Healthcare technology managers have to consider a number of requirements, constraints and objectives when choosing a healthcare technology system. John Quinn reviewed a number of these requirements in his article. One requirement consideration is its compliance with the HIPPA regulations. The U.S. Health Insurance Portability and Accountability Act of 1996 stipulate that certain requirements must be incorporated into clinical transformation systems. HIPAA compliance is more than just a regulatory issue; it is a business driver and an opportunity to implement increased efficiencies. Another requirement that should be addressed is connected to the HIPPA requirement. This is the consideration used in providing a secure system. To better understand the complexity of these requirements, we can apply it to a particular system used in the medical field.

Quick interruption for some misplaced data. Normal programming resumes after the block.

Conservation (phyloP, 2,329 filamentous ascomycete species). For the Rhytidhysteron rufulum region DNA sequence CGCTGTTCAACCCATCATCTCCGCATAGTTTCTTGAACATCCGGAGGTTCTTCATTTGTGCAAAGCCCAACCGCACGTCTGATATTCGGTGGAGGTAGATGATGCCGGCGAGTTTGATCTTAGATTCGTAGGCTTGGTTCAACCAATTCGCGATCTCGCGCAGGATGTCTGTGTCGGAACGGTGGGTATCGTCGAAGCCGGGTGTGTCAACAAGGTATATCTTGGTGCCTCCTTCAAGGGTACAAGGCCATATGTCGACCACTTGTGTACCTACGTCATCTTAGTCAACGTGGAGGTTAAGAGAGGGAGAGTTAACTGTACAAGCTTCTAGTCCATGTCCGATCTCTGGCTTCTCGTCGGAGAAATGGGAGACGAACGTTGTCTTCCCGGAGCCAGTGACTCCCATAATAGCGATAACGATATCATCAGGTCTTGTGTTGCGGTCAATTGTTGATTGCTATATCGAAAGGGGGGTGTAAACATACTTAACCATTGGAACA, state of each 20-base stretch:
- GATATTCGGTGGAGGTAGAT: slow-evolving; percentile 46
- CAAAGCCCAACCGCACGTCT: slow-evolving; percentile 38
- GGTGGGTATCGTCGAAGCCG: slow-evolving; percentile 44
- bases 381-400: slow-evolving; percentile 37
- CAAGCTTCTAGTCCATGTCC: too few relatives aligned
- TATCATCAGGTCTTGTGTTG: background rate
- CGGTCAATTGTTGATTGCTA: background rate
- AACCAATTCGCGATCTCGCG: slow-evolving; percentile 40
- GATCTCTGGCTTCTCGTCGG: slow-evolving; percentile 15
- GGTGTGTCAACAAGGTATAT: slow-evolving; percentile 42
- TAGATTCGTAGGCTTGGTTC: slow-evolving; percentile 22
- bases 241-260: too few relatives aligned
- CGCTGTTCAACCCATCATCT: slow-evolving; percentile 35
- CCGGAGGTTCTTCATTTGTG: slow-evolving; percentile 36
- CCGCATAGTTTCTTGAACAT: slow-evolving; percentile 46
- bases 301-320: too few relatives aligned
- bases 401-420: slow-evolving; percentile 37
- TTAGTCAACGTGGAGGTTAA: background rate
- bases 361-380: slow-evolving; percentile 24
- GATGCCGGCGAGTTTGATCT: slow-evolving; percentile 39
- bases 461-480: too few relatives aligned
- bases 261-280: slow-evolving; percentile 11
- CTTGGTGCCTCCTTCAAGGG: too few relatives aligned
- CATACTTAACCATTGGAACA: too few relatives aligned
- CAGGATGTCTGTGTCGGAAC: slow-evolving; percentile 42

Today there is an increase in wireless technology in hospitals. One of the devices used today is a point of care device. The most helpful point of care technology introduced to the industry has been the Personal Data Assistant.
In general, wireless computing technology allows caregivers to access, update, and transmit critical patient and treatment information using radio signals instead of hardwired systems or paper-based records allows for increased efficiency and patient safety. This technology has allowed providers to code patient encounters, streamline patient scheduling, and make medical records more accessible to providers. There are plenty of reasons to be excited about the advent of this point-of-care (POC) device. I will enhance patient safety and streamline healthcare delivery by giving physicians and other healthcare workers "anytime-anywhere" access to stores of patient information. But the huge promise of POC devices creates new challenges for healthcare technology managers. The challenge is in creating a secure, integration-friendly environment that easily facilitates the deployment of these devices.
POC devices use, and may originate, some of the data elements and...